Post-Dispatch baseball writers Joe Strauss, Derrick Goold and Rick Hummel will provide updates throughout baseball's winter meetings:
DALLAS -- After a frenetic day that brought a fortified offer from the St. Louis Cardinals and at least two more face-to-face meetings with the persistent Miami Marlins, the Pujols talks hit a late-night pause.
Two of the sides said they did not expect resolution until morning at the earliest as three-time MVP Albert Pujols, his family and his agent Dan Lozano weigh record-setting offers from the Cardinals and Marlins.
The Marlins have set the pace for what became a frenzy Tuesday at the Hilton Anatole.
Pujols at one point, according to reports, had more than $600 million in offers on the table from three teams. It was an unprecedented amount of guaranteed money presented to one player. The Cardinals, for the first time since last January, made a formal offer to their All-Star first baseman. Post-Dispatch baseball writer Joe Strauss reported in today's paper that the deal is believed to be worth $220 million and could extend to 10 years. The Cardinals have discussed intricate bonus-related elements of that deal that would increase the value. According to ESPN.com, the Marlins' offer includes provisions for Pujols to remain with the organization beyond his playing days.
The Marlins have felt that momentum and urgency was on their side, and that any lag in pace could allow the Cardinals traction. The Marlins have sought to finalize a deal before leaving the winter meetings.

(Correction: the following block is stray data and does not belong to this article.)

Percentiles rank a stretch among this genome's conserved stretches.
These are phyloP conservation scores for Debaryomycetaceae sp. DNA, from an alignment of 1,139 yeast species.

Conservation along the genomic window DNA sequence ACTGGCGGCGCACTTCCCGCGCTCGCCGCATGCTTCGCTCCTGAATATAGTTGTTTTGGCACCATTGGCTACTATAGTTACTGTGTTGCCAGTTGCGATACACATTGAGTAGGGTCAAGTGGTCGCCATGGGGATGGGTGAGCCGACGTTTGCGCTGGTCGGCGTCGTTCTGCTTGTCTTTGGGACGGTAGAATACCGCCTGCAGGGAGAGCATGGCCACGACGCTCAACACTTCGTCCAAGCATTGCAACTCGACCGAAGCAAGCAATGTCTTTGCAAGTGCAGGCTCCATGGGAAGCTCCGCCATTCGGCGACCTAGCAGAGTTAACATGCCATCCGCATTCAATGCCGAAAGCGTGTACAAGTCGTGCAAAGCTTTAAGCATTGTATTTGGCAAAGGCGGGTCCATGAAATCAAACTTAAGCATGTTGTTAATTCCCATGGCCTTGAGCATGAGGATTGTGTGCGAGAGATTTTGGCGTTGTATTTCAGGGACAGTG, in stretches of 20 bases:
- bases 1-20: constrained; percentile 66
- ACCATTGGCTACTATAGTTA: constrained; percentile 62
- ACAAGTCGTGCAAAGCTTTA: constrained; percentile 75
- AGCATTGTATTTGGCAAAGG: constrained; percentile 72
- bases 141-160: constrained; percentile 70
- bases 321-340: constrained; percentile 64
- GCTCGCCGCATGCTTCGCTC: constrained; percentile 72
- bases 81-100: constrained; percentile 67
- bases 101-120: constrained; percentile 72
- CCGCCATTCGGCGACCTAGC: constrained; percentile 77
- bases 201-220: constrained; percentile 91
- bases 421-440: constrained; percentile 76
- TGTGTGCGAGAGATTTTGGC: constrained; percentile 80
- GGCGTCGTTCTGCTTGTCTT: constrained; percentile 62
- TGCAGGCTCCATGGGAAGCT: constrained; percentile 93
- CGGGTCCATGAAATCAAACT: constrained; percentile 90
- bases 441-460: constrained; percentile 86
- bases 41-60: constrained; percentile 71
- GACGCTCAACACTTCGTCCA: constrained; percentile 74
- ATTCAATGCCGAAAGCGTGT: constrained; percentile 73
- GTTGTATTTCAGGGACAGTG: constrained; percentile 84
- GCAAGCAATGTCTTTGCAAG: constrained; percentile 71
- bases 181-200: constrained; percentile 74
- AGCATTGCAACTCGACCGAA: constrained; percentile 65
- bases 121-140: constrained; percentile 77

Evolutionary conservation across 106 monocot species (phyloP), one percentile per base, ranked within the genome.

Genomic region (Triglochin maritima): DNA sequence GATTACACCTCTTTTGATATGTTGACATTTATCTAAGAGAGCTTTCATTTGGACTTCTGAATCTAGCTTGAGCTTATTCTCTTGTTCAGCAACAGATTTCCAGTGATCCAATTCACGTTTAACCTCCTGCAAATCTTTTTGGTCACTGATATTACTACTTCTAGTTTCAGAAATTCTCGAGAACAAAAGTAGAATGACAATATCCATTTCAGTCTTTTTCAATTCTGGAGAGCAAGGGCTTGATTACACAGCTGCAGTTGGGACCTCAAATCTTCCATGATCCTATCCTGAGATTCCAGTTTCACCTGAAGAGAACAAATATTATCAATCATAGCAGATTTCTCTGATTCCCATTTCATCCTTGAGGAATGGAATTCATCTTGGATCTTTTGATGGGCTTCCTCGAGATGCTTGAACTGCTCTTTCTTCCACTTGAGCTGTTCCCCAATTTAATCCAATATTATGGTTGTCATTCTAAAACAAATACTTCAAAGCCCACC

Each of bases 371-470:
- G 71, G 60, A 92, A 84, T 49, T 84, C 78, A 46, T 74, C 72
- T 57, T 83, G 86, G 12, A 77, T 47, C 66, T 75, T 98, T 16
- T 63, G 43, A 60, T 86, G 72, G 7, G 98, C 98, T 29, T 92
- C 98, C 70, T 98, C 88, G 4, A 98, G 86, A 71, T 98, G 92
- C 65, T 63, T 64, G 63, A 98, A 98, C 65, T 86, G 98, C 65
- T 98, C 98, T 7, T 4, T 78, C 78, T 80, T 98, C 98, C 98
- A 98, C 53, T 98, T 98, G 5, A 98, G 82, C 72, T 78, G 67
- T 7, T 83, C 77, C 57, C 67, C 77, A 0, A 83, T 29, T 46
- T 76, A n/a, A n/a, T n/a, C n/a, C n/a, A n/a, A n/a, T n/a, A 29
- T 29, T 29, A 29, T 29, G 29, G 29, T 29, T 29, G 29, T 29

A source familiar with Pujols' thinking stressed that the first baseman does not feel a need to hurry up and make a decision.
While declining to discuss a pursuit of any one player, Marlins general manager Larry Beinfest agreed that the Marlins are experiencing a bounce in excitement and a bounce in coverage with the signings of Heath Bell and Jose Reyes and that they could capitalize on that wave by moving swiftly to lock up their other chief target.
He wouldn't say it, but Pujols is that target.
"When you get the baseball community to recognize you, you bring a Heath Bell, a top-notch closer, brand new ballpark, new manager, new uniforms, new energy," Beinfest said. "I think you want to build on all of that. And hopefully that will attract players to come. There could be a snowball effect. ... I think momentum can be helpful and snowball for you in a positive way. We'll see what happens."
The two teams in the lead for Pujols' services aren't just intertwined in their interest in the MVP. The two clubs share a spring training facility in Jupiter, Fla., meaning Pujols is choosing between two neighbors. The Cardinals and Marlins will also play a one-game series on April 4 of next season to open the 2012 regular season and the Marlins' new ballpark.
-- Derrick Goold
Marlins conclude second meeting with Pujols' agent
DALLAS -- Perhaps looking to increase the timetable on discussions with Albert Pujols' agent Dan Lozano, the front office and ownership of the Miami Marlins just concluded a second meeting today and a fourth in two days with the agent.